FR_3=[5D07133193]
FR_4=[5D07133193]
FR_5=[A2F8ECCE6C]
FR_6=[5D07133193]


Peers:
command=F8

MASK=[00000 FF 000]
FR_1=[58821 DB 73C] <-- if fr_1 == fr_4, then fr_1&FF000>>12 while result is not equal to zero
FR_4=[58821 DB 73C] |--most likely not the exact rule, but probably more to do with a status bit

command=[F8]
MT-1=[0x1F]
MT-1 Binary = [1] [1] [1] [1] [1]
MT-2=[0x1]
MT-2 Binary = [0] [0] [0] [1] <--MT-2 Status is 0001 for Peer/Neighbor Site??
FR_1=[58811DBE20]
FR_4=[58811DBE20]

Site ID
command=[FD]
MT-1=[0x1F]
MT-1 Binary = [1] [1] [1] [1] [1] <--if MT-1 is 11111, use MT-2;
MT-2=[0xA]
MT-2 Binary = [1] [0] [1] [0] <-- if MT-2 == 1010 or 0xA; (not sure if this status correlates to Site ID)
FR_1=[5D07133193] <--((fr_1 & 0x1F000)>>12) | ((fr_1 & 0x1F000000)>>19);
FR_4=[5D07133193] <-- Duplicate Message on this type


LCN:
BITS= 10(00 010)0 |--Take First 5 bits of this set, then shift right to make 00010 = LCN 2
MASK=[0 3E 0000000] <- All 2 binary bits of first, 3 binary bits of second
FR_1=[B 84 03661CD] |

Time: 04:15:26 AFC=2308 VOICE LCN=2
Sender=[ 333909i]
Group=[ 1123g]
FR_1=[B850463581] <--85 & 3E >> 1 = 00010 = LCN 2
MASK=[03E0000000]

Time: 04:15:30 AFC=2372 VOICE LCN=3
Sender=[ 333909i]
Group=[ 1123g]
FR_1=[B8604632C2] <--86 & 3E >> 1 = 00011 = LCN 3

Time: 04:15:37 AFC=2202 VOICE LCN=4
Sender=[ 197864i]
Group=[ 1123g]
FR_1=[B880463F75] <-- 88 & 3E >> 1 = 00100 = LCN 4

Time: 16:37:06 AFC=1740 ACTIVE MT-1=[0x 3] MT-2=[0x1] LCN=4
Sender=[ 197864i]
Group=[ 1123g]
Digital Group Voice Channel Assignment
MT-1 Binary = [0] [0] [0] [1] [1]
FR_1=[B890463DB4] <-- (fr_1&0x3E0000000)>>29; (5 bits for LCN channel, 0-31 Decimal)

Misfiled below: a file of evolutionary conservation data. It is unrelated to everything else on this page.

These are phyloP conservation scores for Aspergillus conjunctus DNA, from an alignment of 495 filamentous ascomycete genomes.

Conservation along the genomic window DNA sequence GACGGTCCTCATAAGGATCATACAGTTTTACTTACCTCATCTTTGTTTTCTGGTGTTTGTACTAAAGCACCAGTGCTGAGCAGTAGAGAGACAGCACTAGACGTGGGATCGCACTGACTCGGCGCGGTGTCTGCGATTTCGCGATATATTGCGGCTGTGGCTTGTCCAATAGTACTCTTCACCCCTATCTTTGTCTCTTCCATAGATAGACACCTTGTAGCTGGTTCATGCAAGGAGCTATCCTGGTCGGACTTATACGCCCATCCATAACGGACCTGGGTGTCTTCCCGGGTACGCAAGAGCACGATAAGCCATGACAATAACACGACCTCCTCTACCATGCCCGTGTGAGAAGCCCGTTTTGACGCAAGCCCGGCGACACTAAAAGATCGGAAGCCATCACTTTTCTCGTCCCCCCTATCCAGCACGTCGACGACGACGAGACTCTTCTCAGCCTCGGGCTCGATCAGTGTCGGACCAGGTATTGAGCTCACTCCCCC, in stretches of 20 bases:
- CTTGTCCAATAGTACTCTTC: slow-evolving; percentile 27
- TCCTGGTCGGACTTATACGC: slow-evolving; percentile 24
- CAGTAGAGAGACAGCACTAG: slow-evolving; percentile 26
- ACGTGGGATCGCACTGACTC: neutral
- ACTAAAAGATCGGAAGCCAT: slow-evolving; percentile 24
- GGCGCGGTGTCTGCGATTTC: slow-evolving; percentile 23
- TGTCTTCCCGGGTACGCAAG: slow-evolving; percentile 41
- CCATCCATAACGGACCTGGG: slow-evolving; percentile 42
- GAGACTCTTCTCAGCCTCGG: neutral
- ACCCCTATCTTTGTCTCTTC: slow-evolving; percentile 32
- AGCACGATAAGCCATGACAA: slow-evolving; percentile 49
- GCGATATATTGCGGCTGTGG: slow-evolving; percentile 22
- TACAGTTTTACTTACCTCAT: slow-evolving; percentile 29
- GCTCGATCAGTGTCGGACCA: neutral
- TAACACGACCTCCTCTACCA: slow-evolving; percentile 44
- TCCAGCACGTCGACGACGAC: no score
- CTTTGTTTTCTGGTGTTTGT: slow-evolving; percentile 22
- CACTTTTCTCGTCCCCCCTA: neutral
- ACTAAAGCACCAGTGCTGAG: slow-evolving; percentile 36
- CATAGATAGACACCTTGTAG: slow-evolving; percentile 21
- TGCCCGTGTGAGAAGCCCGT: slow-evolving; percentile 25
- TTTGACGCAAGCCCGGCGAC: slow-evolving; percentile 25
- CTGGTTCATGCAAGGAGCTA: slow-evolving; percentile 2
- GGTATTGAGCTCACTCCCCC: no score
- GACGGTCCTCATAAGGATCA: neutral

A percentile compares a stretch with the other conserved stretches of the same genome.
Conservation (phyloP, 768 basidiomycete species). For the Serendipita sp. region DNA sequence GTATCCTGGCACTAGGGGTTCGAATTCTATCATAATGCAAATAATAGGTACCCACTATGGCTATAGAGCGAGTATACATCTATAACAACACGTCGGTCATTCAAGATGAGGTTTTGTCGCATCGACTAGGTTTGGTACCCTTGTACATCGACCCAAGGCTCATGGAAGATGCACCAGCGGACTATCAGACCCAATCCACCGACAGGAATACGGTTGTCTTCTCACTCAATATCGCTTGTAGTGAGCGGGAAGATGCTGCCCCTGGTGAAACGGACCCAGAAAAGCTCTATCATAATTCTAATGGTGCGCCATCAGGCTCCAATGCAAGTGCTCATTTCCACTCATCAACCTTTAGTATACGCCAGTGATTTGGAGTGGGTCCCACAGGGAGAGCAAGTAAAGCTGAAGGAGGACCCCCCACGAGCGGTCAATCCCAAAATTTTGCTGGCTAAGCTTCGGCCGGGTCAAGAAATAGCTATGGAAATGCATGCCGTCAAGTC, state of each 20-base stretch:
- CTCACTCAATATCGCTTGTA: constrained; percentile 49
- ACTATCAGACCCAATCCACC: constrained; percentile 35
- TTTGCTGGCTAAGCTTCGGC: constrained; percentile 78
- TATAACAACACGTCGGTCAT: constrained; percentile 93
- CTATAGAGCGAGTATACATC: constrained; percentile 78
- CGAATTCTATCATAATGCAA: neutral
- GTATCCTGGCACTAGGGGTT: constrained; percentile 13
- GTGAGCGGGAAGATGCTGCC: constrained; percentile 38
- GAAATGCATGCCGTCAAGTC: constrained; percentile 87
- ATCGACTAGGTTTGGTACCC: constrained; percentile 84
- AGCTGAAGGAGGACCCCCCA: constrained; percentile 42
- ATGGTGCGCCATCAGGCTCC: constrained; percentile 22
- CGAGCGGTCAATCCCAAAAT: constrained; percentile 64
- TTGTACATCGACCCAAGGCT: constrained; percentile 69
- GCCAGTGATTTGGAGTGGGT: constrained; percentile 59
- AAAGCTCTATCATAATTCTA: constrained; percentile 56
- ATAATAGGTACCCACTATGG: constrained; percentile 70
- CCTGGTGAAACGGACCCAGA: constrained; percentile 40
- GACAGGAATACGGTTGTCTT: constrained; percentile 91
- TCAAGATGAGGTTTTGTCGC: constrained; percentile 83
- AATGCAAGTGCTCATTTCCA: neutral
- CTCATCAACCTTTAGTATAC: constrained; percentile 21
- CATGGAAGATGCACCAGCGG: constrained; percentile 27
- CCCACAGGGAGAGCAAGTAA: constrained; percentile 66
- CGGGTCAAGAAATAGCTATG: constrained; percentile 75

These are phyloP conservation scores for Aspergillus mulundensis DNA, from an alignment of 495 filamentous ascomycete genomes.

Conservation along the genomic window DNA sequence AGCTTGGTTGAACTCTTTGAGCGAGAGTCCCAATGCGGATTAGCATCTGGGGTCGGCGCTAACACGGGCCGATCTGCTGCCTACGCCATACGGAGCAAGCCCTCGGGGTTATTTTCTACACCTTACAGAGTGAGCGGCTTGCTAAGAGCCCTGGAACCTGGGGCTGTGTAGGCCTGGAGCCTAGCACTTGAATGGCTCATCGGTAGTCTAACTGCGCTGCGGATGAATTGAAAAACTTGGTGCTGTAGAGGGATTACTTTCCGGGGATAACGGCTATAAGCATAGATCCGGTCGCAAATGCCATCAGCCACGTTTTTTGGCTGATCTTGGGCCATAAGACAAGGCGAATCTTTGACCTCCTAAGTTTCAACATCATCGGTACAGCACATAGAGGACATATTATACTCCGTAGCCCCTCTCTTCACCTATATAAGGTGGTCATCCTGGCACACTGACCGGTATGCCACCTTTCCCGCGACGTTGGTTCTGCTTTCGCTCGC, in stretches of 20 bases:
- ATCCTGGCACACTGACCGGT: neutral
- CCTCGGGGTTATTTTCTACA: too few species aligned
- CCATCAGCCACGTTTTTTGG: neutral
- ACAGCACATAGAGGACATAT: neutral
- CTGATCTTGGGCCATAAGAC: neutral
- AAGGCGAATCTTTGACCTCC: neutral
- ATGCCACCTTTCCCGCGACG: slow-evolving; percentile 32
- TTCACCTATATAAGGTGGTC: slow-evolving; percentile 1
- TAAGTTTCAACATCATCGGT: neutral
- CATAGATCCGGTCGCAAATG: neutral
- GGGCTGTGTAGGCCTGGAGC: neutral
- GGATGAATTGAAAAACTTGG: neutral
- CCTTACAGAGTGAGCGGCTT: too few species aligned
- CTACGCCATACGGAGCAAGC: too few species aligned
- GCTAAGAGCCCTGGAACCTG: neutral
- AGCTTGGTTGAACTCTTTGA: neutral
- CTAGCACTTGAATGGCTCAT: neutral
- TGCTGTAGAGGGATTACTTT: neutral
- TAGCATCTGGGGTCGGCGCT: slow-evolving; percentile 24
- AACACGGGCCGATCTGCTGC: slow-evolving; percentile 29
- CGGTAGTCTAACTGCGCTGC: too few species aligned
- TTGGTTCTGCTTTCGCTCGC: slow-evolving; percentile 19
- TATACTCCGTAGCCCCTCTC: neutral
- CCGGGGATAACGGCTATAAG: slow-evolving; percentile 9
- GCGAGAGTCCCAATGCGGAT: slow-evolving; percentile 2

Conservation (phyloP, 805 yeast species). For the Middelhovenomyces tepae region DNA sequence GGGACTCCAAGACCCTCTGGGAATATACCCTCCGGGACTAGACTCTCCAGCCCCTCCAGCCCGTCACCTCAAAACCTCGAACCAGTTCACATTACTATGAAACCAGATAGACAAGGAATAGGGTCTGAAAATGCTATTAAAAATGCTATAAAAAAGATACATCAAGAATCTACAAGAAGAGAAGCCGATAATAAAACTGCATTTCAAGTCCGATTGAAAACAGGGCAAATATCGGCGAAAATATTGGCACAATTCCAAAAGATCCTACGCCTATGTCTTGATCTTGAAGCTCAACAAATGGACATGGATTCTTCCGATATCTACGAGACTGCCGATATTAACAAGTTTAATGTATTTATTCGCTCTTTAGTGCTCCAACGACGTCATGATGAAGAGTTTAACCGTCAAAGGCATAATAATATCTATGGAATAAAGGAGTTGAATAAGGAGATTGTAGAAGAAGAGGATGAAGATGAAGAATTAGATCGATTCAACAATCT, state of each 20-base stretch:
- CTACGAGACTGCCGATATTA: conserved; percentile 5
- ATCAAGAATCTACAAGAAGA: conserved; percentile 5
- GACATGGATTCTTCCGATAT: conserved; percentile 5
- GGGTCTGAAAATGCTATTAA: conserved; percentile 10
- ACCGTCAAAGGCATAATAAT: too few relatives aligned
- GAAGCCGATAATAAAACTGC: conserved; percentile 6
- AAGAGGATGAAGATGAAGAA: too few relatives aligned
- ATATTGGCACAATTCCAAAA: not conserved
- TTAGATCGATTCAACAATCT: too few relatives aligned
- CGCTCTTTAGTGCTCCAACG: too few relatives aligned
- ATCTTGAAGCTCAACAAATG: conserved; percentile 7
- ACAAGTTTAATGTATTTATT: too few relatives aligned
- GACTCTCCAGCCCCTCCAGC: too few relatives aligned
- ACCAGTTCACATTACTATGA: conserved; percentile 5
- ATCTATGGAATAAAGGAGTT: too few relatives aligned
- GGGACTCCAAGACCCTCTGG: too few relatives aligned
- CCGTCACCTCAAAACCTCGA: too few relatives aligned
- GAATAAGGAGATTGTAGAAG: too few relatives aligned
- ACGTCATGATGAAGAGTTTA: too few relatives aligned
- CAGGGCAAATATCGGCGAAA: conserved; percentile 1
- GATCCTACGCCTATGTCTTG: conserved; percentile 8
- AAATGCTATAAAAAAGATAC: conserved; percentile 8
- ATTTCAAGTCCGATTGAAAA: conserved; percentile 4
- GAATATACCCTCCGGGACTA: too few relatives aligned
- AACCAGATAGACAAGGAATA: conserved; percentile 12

MASK=[03E0000000] |--0x89 & 0x3E = 00(00 010)0 LCN bits in parenthesis, then shift right one

Patch (ADD):
command=[FE]
MT-1=[0x1F]
MT-1 Binary = [1] [1] [1] [1] [1]
MT-2=[0xC]
MT-2 Binary = [1] [1] [0] [0]
FR_1=[5E700B5D02] <--00B5 Source
MASK=[000FFFF000]
FR_4=[4000522911] <--0522 Target
MASK=[000FFFF000]

Error Detection Polynomial:
MASK=[0000000 FFF]
FR_1=[5C07EEB 239] <--Last 12 bits (3 hex) are error detection; not entirely useful for tracking.
FR_2=[A3F8114 DC6] --There may be a way to figure out proper calculation for polynomial
FR_3=[5C07EEB 239]
FR_4=[C3CC1C1 2DC]
FR_5=[3C33E3E D23]
FR_6=[C3CC1C1 2DC]

-----------------------------------------

There is always more information to find out/discover on these types of frames, but at this point, I'm not sure what all is completely useful in terms of tracking and tuning into channels to listen. The next step would probably be to re-write this mess into a more user readable and more user friendly format.

I've also made enough progress on my programming project that I'll take this opportunity to shamelessly self-plug it for anybody interested in using it or looking over the source code.